Results and discussion

Methylation of the ZNF331 promoter was found in 71% (301/423) of the patients with colorectal cancer and was associated with localization in the right colon, microsatellite instability (MSI), and the BRAF V600E mutation. Furthermore, ZNF331 methylation was strongly associated with CpG island methylator phenotype (CIMP) and MLH1 methylation (Table 1). Wang et al. [5] reported a similar methylation frequency of ZNF331 in colorectal cancer (67%; 98/146). However, in contrast to our data Wang et al. did not find associations between methylated ZNF331 and BRAF mutation, CIMP nor MLH1 methylation, which may be explained by differences in sample size (Wang et al., n = 146; current study, n = 423), marker panels to define CIMP, method to identify methylation, age (median age Wang et al. 60; current study 72), and/or ethnicity (Wang et al.: Asian; current study: Caucasian).
Table 1

Associations between ZNF331 methylation and clinical and molecular features

 

Total

ZNF331 unmethylated

ZNF331 methylated

P value

n

n (%)

n (%)

No. of patients

423

122 (29)

301 (71)

 

Gender

   

0.165

 Male

213

68 (32)

145 (68)

 

 Female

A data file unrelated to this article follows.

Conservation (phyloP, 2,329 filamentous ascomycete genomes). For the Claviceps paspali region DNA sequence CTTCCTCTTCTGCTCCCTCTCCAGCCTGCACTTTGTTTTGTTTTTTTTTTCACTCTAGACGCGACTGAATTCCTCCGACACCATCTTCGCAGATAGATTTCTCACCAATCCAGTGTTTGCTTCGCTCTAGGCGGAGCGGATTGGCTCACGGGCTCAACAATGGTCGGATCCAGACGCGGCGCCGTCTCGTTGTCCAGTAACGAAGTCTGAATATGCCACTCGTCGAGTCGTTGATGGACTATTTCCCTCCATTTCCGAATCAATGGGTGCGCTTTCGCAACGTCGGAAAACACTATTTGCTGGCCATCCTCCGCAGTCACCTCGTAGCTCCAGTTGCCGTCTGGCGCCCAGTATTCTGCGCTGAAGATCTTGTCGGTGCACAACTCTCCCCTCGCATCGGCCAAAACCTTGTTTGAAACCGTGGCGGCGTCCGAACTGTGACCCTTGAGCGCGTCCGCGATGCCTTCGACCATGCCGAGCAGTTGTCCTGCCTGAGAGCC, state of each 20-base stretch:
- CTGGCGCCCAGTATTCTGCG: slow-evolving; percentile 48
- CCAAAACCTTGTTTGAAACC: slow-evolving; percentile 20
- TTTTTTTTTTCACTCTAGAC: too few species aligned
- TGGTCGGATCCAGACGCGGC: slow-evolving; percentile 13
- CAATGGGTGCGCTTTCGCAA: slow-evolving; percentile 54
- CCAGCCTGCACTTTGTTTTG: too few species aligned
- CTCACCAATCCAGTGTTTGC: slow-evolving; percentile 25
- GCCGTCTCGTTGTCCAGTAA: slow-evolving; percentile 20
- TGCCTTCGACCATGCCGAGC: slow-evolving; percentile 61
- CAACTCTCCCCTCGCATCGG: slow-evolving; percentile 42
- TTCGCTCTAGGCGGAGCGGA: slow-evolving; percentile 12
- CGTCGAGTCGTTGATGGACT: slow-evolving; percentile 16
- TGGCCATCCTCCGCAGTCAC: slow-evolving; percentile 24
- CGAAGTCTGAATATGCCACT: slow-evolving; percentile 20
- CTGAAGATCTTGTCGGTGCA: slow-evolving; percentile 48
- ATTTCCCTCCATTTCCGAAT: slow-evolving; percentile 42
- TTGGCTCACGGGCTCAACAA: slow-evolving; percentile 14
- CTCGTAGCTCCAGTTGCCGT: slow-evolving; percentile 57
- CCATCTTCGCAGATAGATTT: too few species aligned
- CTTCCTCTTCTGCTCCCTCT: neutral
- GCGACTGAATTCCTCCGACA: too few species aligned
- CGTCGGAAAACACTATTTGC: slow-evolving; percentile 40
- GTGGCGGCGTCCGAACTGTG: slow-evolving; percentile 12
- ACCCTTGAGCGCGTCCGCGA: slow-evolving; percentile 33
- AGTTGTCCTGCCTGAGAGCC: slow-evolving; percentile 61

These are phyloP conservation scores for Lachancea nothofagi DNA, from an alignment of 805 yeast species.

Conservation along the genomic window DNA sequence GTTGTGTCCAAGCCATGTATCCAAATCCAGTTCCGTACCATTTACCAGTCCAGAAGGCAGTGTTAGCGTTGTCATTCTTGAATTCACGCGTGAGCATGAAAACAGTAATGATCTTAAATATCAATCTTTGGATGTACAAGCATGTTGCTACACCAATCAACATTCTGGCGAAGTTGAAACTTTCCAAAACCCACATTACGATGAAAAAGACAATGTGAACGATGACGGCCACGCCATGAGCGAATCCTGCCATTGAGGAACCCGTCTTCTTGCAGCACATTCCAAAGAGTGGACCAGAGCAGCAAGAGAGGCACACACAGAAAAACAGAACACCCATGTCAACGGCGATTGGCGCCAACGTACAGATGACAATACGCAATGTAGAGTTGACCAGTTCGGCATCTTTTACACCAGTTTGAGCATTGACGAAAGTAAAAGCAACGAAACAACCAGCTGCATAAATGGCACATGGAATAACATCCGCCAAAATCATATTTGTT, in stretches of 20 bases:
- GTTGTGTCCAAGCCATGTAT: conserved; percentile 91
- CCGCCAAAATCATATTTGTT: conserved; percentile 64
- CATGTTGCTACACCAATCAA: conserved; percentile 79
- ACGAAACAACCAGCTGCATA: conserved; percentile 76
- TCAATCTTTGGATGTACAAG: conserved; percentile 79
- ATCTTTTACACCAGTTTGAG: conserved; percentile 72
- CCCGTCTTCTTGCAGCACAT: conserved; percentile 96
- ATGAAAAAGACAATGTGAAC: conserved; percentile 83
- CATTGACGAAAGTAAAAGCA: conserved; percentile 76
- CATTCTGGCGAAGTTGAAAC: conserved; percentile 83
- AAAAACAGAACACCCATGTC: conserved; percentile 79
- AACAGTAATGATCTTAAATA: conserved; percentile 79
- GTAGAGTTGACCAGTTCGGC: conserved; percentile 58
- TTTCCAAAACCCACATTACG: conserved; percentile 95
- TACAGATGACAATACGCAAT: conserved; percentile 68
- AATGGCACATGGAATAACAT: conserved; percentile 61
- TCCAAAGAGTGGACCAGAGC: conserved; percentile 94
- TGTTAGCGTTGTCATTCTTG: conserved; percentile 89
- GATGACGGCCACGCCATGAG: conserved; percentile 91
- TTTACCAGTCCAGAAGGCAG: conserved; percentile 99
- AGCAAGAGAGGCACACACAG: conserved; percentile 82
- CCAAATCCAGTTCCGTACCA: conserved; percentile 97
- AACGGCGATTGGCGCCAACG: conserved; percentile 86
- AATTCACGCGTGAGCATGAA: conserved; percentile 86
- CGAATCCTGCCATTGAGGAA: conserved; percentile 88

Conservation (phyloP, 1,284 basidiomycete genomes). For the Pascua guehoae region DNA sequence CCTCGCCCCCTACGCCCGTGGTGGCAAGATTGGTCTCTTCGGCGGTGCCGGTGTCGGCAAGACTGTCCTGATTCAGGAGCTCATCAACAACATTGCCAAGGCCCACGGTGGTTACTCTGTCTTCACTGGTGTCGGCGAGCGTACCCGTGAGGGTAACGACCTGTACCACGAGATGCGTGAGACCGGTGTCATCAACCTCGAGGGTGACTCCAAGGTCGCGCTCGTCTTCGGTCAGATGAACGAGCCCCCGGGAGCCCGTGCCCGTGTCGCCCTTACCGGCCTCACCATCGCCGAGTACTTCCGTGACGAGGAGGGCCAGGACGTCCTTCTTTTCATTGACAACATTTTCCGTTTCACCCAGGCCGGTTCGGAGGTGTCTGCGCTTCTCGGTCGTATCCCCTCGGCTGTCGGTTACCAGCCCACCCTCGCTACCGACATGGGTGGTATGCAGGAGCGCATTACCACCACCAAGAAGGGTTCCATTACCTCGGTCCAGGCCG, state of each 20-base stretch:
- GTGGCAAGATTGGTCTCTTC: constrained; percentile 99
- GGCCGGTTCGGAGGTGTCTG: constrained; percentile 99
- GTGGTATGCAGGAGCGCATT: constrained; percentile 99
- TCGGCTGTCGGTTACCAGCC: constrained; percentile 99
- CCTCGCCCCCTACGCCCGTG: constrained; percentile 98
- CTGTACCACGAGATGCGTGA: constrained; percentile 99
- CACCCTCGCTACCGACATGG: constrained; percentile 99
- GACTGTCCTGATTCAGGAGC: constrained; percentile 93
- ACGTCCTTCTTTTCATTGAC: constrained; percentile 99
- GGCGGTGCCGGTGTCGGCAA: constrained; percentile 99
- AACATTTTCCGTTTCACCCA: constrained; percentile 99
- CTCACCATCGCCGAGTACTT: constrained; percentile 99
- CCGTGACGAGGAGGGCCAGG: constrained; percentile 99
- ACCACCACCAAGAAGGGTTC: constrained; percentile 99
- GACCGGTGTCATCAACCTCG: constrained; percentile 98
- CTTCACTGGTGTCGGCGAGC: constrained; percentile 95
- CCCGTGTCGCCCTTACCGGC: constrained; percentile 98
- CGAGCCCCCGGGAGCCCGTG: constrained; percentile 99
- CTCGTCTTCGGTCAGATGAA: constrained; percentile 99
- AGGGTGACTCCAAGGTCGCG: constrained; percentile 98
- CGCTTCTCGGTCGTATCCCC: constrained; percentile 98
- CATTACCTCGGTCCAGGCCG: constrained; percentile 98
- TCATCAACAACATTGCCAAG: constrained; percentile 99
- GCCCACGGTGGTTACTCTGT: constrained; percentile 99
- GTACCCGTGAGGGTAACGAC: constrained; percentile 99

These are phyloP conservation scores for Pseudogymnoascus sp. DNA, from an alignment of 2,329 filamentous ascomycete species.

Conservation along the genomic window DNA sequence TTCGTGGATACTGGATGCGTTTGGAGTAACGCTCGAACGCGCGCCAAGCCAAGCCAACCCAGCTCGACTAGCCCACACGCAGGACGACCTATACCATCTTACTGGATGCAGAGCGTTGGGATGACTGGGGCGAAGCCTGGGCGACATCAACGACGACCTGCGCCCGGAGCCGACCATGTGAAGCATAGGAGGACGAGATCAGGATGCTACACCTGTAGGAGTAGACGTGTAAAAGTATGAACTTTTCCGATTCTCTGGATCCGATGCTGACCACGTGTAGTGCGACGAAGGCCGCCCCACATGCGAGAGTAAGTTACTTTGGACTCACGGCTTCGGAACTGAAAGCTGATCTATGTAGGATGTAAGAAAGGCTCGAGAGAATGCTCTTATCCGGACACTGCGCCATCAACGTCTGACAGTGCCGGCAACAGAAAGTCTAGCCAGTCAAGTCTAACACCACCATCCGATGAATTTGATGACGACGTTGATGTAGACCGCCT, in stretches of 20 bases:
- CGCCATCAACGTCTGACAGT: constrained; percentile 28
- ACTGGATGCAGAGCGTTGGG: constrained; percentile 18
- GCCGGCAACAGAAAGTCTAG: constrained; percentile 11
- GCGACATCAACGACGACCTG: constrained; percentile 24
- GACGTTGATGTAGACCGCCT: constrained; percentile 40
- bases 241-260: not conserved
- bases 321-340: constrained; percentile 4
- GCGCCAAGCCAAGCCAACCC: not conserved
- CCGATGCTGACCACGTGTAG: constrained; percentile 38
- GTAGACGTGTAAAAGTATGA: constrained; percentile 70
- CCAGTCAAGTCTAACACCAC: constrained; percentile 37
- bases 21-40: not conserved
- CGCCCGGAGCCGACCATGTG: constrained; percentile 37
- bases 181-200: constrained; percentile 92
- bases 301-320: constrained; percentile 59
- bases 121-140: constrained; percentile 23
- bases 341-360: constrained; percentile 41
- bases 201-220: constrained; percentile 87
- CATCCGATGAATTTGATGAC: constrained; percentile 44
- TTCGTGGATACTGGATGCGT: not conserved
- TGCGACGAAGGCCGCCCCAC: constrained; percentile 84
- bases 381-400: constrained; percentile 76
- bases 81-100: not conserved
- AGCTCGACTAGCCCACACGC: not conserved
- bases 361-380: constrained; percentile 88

210

54 (26)

156 (74)

 

Age

   

0.074

 < 60

70

26 (37)

44 (63)

 

 60–74

178

55 (31)

123 (69)

 

 ≥ 75

175

41 (23)

134 (77)

 

Stage

   

0.683

 I

79

20 (25)

59 (75)

 

 II

169

51 (30)

118 (70)

 

 III

118

32 (27)

86 (73)

 

 IV

56

19 (34)

37 (66)

 

Localization

   

< 0.001

 Right colon

167

27 (16)

140 (84)

 

 Left colon

130

47 (36)

83 (64)

 

 Rectum

121

46 (38)

75 (62)

 

MSI status

   

< 0.001

 MSS

325

111 (34)

214 (66)

 

 MSI

89

8 (9)

81 (91)

 

BRAF

   

< 0.001

BRAF wt

356

120 (34)

236 (66)

 

BRAF mut

67

2 (3)

65 (97)

 

CIMP

   

< 0.001

CIMP−

355

121 (34%)

234 (66)

 

CIMP+

65

0 (0)

65 (100)

 

MLH1 methylation

   

< 0.001

MLH1 unmeth

360

117 (32.5)

243 (67.5)

 

MLH1 meth

60

4 (7)

56 (93)

 

Series

   

0.439

 Oslo 3

59

14 (24)

45 (76)

 

 Oslo 2

364

108 (30)

256 (70)

 

Meth methylated, mut mutation, No. number, unmeth unmethylated, wt wild type